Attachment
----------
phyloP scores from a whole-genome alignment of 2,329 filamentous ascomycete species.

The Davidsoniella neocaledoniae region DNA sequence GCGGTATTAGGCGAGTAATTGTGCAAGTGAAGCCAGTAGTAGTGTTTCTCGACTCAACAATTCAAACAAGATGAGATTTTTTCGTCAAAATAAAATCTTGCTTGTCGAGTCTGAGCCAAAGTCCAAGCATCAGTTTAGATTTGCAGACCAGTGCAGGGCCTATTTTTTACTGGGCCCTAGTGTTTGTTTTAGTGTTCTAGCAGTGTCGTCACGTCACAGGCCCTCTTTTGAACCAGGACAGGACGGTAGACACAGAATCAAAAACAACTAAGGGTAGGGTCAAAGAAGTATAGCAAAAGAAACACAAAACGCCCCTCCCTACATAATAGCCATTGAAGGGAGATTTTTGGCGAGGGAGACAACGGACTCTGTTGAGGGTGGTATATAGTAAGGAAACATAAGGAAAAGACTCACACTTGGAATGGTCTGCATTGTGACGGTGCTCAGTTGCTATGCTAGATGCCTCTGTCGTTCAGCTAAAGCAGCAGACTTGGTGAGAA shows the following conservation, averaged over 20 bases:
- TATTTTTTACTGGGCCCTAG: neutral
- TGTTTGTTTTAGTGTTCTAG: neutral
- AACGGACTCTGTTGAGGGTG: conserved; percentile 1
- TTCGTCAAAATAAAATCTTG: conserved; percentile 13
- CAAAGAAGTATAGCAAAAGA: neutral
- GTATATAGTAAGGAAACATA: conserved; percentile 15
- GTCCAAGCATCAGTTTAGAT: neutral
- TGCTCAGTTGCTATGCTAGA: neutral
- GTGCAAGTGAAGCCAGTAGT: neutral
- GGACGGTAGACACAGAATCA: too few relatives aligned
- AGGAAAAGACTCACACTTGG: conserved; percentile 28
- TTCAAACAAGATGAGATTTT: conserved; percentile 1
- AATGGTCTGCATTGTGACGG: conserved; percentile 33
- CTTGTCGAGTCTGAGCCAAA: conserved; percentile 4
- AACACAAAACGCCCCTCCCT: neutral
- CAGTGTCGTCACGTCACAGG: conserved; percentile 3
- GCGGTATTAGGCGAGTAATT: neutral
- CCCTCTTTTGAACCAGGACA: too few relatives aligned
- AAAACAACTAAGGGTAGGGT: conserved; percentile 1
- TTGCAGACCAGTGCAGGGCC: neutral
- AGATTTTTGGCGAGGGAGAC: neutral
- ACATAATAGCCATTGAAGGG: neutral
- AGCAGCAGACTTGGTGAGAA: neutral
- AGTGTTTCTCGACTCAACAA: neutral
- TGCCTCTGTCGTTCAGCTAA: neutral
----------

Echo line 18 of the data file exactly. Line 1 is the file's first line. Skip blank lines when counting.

- CAGTGTCGTCACGTCACAGG: conserved; percentile 3